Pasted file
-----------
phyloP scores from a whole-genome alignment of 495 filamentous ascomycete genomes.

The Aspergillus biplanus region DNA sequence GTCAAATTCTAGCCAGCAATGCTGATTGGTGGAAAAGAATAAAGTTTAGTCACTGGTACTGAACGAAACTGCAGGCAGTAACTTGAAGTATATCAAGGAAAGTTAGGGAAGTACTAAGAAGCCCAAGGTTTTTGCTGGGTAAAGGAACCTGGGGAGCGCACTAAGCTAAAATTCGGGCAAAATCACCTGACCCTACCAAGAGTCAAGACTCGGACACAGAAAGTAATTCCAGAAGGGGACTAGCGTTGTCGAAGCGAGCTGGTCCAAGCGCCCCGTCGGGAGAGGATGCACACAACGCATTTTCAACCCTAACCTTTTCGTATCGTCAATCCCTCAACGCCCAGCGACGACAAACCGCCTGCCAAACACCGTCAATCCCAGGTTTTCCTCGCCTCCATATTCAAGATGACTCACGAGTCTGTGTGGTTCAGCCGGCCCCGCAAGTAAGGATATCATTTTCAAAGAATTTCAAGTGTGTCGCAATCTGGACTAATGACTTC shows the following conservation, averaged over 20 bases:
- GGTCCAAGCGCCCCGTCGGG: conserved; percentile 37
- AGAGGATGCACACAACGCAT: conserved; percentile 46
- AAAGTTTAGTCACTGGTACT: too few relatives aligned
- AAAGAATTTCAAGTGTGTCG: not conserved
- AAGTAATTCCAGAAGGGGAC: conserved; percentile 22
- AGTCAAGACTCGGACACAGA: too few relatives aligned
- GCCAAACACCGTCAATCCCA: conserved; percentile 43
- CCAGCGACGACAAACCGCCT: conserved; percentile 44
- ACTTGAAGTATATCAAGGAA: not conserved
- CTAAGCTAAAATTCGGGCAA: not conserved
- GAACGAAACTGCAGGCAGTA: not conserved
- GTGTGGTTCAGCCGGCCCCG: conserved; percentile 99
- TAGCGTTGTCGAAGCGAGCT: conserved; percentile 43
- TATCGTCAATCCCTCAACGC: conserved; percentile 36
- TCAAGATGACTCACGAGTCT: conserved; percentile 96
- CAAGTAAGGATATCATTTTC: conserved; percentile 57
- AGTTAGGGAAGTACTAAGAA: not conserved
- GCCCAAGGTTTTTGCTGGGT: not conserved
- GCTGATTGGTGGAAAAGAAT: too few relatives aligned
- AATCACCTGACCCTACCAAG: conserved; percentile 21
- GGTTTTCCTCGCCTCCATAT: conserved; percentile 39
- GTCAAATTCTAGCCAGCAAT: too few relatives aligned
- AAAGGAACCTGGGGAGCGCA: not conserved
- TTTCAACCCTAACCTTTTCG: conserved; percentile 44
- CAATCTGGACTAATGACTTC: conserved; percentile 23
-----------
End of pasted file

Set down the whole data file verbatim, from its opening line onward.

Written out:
phyloP scores from a whole-genome alignment of 495 filamentous ascomycete genomes.

The Aspergillus biplanus region DNA sequence GTCAAATTCTAGCCAGCAATGCTGATTGGTGGAAAAGAATAAAGTTTAGTCACTGGTACTGAACGAAACTGCAGGCAGTAACTTGAAGTATATCAAGGAAAGTTAGGGAAGTACTAAGAAGCCCAAGGTTTTTGCTGGGTAAAGGAACCTGGGGAGCGCACTAAGCTAAAATTCGGGCAAAATCACCTGACCCTACCAAGAGTCAAGACTCGGACACAGAAAGTAATTCCAGAAGGGGACTAGCGTTGTCGAAGCGAGCTGGTCCAAGCGCCCCGTCGGGAGAGGATGCACACAACGCATTTTCAACCCTAACCTTTTCGTATCGTCAATCCCTCAACGCCCAGCGACGACAAACCGCCTGCCAAACACCGTCAATCCCAGGTTTTCCTCGCCTCCATATTCAAGATGACTCACGAGTCTGTGTGGTTCAGCCGGCCCCGCAAGTAAGGATATCATTTTCAAAGAATTTCAAGTGTGTCGCAATCTGGACTAATGACTTC shows the following conservation, averaged over 20 bases:
- GGTCCAAGCGCCCCGTCGGG: conserved; percentile 37
- AGAGGATGCACACAACGCAT: conserved; percentile 46
- AAAGTTTAGTCACTGGTACT: too few relatives aligned
- AAAGAATTTCAAGTGTGTCG: not conserved
- AAGTAATTCCAGAAGGGGAC: conserved; percentile 22
- AGTCAAGACTCGGACACAGA: too few relatives aligned
- GCCAAACACCGTCAATCCCA: conserved; percentile 43
- CCAGCGACGACAAACCGCCT: conserved; percentile 44
- ACTTGAAGTATATCAAGGAA: not conserved
- CTAAGCTAAAATTCGGGCAA: not conserved
- GAACGAAACTGCAGGCAGTA: not conserved
- GTGTGGTTCAGCCGGCCCCG: conserved; percentile 99
- TAGCGTTGTCGAAGCGAGCT: conserved; percentile 43
- TATCGTCAATCCCTCAACGC: conserved; percentile 36
- TCAAGATGACTCACGAGTCT: conserved; percentile 96
- CAAGTAAGGATATCATTTTC: conserved; percentile 57
- AGTTAGGGAAGTACTAAGAA: not conserved
- GCCCAAGGTTTTTGCTGGGT: not conserved
- GCTGATTGGTGGAAAAGAAT: too few relatives aligned
- AATCACCTGACCCTACCAAG: conserved; percentile 21
- GGTTTTCCTCGCCTCCATAT: conserved; percentile 39
- GTCAAATTCTAGCCAGCAAT: too few relatives aligned
- AAAGGAACCTGGGGAGCGCA: not conserved
- TTTCAACCCTAACCTTTTCG: conserved; percentile 44
- CAATCTGGACTAATGACTTC: conserved; percentile 23